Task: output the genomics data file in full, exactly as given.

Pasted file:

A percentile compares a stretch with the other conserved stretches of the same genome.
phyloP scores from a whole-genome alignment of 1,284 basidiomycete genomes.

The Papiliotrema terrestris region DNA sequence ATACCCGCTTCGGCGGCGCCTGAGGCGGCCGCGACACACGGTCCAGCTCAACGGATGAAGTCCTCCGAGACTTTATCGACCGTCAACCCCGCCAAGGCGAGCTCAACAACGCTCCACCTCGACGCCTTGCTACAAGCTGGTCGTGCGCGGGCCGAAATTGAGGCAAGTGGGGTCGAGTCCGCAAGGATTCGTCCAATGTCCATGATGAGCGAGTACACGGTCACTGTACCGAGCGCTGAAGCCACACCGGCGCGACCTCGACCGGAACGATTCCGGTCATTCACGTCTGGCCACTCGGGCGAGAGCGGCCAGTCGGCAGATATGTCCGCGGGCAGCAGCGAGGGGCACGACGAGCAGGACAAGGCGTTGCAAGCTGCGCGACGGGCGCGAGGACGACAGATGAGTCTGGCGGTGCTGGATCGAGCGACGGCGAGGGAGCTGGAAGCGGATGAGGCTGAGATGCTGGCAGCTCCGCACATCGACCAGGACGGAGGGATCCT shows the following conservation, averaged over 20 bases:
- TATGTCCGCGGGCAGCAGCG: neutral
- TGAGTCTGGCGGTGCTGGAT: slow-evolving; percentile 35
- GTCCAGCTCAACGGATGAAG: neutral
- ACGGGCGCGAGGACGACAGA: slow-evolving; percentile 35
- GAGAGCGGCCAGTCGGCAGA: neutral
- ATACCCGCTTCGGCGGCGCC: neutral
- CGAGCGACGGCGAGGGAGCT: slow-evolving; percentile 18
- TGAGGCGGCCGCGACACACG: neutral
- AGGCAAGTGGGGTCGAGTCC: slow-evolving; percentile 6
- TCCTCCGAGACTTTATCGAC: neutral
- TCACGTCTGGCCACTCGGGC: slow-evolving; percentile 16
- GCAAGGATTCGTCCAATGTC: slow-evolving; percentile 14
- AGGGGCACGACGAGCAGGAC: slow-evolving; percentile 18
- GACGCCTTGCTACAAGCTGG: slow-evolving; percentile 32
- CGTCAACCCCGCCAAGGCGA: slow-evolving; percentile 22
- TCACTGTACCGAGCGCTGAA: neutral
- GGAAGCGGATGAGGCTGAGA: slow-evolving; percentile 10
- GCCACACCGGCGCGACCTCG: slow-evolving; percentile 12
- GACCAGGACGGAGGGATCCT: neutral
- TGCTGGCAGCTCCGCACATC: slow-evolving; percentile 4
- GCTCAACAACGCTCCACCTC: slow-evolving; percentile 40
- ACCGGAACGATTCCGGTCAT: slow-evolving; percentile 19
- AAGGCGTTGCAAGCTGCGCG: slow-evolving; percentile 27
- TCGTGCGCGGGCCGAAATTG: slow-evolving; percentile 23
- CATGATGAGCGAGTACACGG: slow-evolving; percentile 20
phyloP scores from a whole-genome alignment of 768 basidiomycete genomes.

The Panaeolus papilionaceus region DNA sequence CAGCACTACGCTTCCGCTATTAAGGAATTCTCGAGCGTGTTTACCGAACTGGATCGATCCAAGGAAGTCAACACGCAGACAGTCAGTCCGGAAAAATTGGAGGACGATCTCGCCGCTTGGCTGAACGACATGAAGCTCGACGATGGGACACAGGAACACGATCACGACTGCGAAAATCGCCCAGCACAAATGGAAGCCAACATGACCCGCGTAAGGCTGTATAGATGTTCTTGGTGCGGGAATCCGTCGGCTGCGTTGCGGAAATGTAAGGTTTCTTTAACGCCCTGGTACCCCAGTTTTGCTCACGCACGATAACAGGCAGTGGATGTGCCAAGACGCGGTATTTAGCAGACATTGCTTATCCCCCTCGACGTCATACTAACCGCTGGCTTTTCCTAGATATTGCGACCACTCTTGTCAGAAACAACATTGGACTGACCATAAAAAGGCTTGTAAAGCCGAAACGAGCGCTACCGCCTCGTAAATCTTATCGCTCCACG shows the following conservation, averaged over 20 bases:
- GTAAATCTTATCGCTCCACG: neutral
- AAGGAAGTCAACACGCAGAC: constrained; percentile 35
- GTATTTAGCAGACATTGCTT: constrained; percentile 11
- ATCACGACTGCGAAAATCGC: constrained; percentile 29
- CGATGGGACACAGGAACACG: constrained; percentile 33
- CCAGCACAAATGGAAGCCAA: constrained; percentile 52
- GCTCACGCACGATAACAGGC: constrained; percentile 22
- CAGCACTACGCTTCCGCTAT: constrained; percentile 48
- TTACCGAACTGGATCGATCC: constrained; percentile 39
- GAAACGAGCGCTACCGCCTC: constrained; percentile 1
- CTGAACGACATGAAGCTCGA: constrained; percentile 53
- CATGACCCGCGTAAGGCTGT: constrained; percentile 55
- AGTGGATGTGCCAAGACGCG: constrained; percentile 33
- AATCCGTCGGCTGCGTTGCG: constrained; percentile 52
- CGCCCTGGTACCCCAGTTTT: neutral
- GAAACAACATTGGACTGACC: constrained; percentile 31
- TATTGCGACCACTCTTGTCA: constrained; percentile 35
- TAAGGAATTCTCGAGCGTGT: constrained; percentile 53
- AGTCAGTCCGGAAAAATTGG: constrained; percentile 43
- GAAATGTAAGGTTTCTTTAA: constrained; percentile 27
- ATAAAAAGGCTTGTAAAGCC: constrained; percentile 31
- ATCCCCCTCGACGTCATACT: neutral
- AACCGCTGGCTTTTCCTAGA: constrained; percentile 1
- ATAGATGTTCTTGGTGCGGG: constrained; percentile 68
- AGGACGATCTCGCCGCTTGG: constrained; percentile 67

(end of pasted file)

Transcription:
A percentile compares a stretch with the other conserved stretches of the same genome.
phyloP scores from a whole-genome alignment of 1,284 basidiomycete genomes.

The Papiliotrema terrestris region DNA sequence ATACCCGCTTCGGCGGCGCCTGAGGCGGCCGCGACACACGGTCCAGCTCAACGGATGAAGTCCTCCGAGACTTTATCGACCGTCAACCCCGCCAAGGCGAGCTCAACAACGCTCCACCTCGACGCCTTGCTACAAGCTGGTCGTGCGCGGGCCGAAATTGAGGCAAGTGGGGTCGAGTCCGCAAGGATTCGTCCAATGTCCATGATGAGCGAGTACACGGTCACTGTACCGAGCGCTGAAGCCACACCGGCGCGACCTCGACCGGAACGATTCCGGTCATTCACGTCTGGCCACTCGGGCGAGAGCGGCCAGTCGGCAGATATGTCCGCGGGCAGCAGCGAGGGGCACGACGAGCAGGACAAGGCGTTGCAAGCTGCGCGACGGGCGCGAGGACGACAGATGAGTCTGGCGGTGCTGGATCGAGCGACGGCGAGGGAGCTGGAAGCGGATGAGGCTGAGATGCTGGCAGCTCCGCACATCGACCAGGACGGAGGGATCCT shows the following conservation, averaged over 20 bases:
- TATGTCCGCGGGCAGCAGCG: neutral
- TGAGTCTGGCGGTGCTGGAT: slow-evolving; percentile 35
- GTCCAGCTCAACGGATGAAG: neutral
- ACGGGCGCGAGGACGACAGA: slow-evolving; percentile 35
- GAGAGCGGCCAGTCGGCAGA: neutral
- ATACCCGCTTCGGCGGCGCC: neutral
- CGAGCGACGGCGAGGGAGCT: slow-evolving; percentile 18
- TGAGGCGGCCGCGACACACG: neutral
- AGGCAAGTGGGGTCGAGTCC: slow-evolving; percentile 6
- TCCTCCGAGACTTTATCGAC: neutral
- TCACGTCTGGCCACTCGGGC: slow-evolving; percentile 16
- GCAAGGATTCGTCCAATGTC: slow-evolving; percentile 14
- AGGGGCACGACGAGCAGGAC: slow-evolving; percentile 18
- GACGCCTTGCTACAAGCTGG: slow-evolving; percentile 32
- CGTCAACCCCGCCAAGGCGA: slow-evolving; percentile 22
- TCACTGTACCGAGCGCTGAA: neutral
- GGAAGCGGATGAGGCTGAGA: slow-evolving; percentile 10
- GCCACACCGGCGCGACCTCG: slow-evolving; percentile 12
- GACCAGGACGGAGGGATCCT: neutral
- TGCTGGCAGCTCCGCACATC: slow-evolving; percentile 4
- GCTCAACAACGCTCCACCTC: slow-evolving; percentile 40
- ACCGGAACGATTCCGGTCAT: slow-evolving; percentile 19
- AAGGCGTTGCAAGCTGCGCG: slow-evolving; percentile 27
- TCGTGCGCGGGCCGAAATTG: slow-evolving; percentile 23
- CATGATGAGCGAGTACACGG: slow-evolving; percentile 20
phyloP scores from a whole-genome alignment of 768 basidiomycete genomes.

The Panaeolus papilionaceus region DNA sequence CAGCACTACGCTTCCGCTATTAAGGAATTCTCGAGCGTGTTTACCGAACTGGATCGATCCAAGGAAGTCAACACGCAGACAGTCAGTCCGGAAAAATTGGAGGACGATCTCGCCGCTTGGCTGAACGACATGAAGCTCGACGATGGGACACAGGAACACGATCACGACTGCGAAAATCGCCCAGCACAAATGGAAGCCAACATGACCCGCGTAAGGCTGTATAGATGTTCTTGGTGCGGGAATCCGTCGGCTGCGTTGCGGAAATGTAAGGTTTCTTTAACGCCCTGGTACCCCAGTTTTGCTCACGCACGATAACAGGCAGTGGATGTGCCAAGACGCGGTATTTAGCAGACATTGCTTATCCCCCTCGACGTCATACTAACCGCTGGCTTTTCCTAGATATTGCGACCACTCTTGTCAGAAACAACATTGGACTGACCATAAAAAGGCTTGTAAAGCCGAAACGAGCGCTACCGCCTCGTAAATCTTATCGCTCCACG shows the following conservation, averaged over 20 bases:
- GTAAATCTTATCGCTCCACG: neutral
- AAGGAAGTCAACACGCAGAC: constrained; percentile 35
- GTATTTAGCAGACATTGCTT: constrained; percentile 11
- ATCACGACTGCGAAAATCGC: constrained; percentile 29
- CGATGGGACACAGGAACACG: constrained; percentile 33
- CCAGCACAAATGGAAGCCAA: constrained; percentile 52
- GCTCACGCACGATAACAGGC: constrained; percentile 22
- CAGCACTACGCTTCCGCTAT: constrained; percentile 48
- TTACCGAACTGGATCGATCC: constrained; percentile 39
- GAAACGAGCGCTACCGCCTC: constrained; percentile 1
- CTGAACGACATGAAGCTCGA: constrained; percentile 53
- CATGACCCGCGTAAGGCTGT: constrained; percentile 55
- AGTGGATGTGCCAAGACGCG: constrained; percentile 33
- AATCCGTCGGCTGCGTTGCG: constrained; percentile 52
- CGCCCTGGTACCCCAGTTTT: neutral
- GAAACAACATTGGACTGACC: constrained; percentile 31
- TATTGCGACCACTCTTGTCA: constrained; percentile 35
- TAAGGAATTCTCGAGCGTGT: constrained; percentile 53
- AGTCAGTCCGGAAAAATTGG: constrained; percentile 43
- GAAATGTAAGGTTTCTTTAA: constrained; percentile 27
- ATAAAAAGGCTTGTAAAGCC: constrained; percentile 31
- ATCCCCCTCGACGTCATACT: neutral
- AACCGCTGGCTTTTCCTAGA: constrained; percentile 1
- ATAGATGTTCTTGGTGCGGG: constrained; percentile 68
- AGGACGATCTCGCCGCTTGG: constrained; percentile 67